Abstract

The sandstone-hosted Beverley uranium deposit is located in terrestrial sediments in the Lake Frome basin in the North Flinders Ranges, South Australia. The deposit is 13 km from the U-rich Mesoproterozoic basement of the Mount Painter inlier, which is being uplifted 100 to 200 m above the basin by neotectonic activity that probably initiated in the early Pliocene.

The mineralization was deposited mainly in organic matter-poor Miocene lacustrine sands and partly in the underlying reductive strata comprising organic matter-rich clays and silts. The bulk of the mineralization consists of coffinite and/or uraninite nodules, growing around Co-rich pyrite with an S isotope composition (δ34S = 1.0 ± 0.3‰), suggestive of an early diagenetic lacustrine origin. In contrast, authigenic sulfides in the bulk of the sediments have a negative S isotope signature (δ34S ranges from −26.2 to −35.5‰), indicative of an origin via bacterially mediated sulfate reduction. Minor amounts of Zn-bearing native copper and native lead also support the presence of specific, reducing microenvironments in the ore zone. Small amounts of carnotite are associated with the coffinite ore and also occur beneath a paleosoil horizon overlying the uranium deposit.

Provenance studies suggest that the host Miocene sediments were derived from the reworking of Early Cretaceous glacial or glaciolacustrine sediments ultimately derived from Paleozoic terranes in eastern Australia. In contrast, the overlying Pliocene strata were in part derived from the Mesoproterozoic basement inlier. Mass-balance and geochemical data confirm that granites of the Mount Painter domain were the ultimate source of U and REE at Beverley. U-Pb dating of coffinite and carnotite suggest that the U mineralization is Pliocene (6.7-3.4 Ma).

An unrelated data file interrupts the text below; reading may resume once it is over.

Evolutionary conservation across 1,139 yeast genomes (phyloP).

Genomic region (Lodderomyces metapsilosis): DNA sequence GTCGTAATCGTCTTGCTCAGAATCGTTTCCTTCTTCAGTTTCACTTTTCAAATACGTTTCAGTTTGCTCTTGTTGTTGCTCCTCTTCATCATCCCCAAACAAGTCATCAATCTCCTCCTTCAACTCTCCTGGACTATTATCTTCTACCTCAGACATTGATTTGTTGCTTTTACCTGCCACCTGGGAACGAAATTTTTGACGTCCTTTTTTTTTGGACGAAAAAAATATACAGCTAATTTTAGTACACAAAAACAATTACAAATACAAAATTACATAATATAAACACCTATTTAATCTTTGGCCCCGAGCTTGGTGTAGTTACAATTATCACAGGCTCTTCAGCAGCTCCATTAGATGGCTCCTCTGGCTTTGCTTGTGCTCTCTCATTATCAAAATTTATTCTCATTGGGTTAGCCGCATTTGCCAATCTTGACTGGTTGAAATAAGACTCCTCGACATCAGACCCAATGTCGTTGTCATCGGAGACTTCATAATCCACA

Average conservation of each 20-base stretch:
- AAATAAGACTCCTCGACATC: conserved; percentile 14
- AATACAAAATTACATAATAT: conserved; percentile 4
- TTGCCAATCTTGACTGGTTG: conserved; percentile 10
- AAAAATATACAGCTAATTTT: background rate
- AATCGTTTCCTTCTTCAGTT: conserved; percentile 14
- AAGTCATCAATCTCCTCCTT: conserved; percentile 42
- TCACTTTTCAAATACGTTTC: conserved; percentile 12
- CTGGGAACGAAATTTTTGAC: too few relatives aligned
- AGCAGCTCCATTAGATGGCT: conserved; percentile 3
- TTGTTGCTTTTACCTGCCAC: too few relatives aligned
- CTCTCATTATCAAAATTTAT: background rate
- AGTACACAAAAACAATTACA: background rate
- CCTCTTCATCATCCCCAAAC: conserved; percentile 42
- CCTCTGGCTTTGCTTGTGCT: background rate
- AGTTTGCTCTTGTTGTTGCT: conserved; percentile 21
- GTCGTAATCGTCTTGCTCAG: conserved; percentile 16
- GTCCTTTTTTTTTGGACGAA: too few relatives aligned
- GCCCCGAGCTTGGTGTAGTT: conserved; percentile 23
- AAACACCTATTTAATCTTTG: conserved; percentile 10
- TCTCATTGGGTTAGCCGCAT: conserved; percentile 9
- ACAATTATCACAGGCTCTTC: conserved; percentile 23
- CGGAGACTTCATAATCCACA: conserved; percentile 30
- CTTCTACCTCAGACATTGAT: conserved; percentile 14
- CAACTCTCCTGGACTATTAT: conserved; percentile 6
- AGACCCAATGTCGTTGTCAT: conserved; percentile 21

The suitability of the Beverley deposit for efficient mining via in situ leaching, and hence its economic value, are determined by the nature of the hosting sand unit, which provides the permeability and low reactivity required for high fluid flow and low chemical consumption. These favorable sedimentologic and geometrical features result from a complex conjunction of factors, including deposition in lacustrine shore environment, reworking of angular sands of glacial origin, deep Pliocene weathering, and proximity to an active fault exposing extremely U rich rocks.

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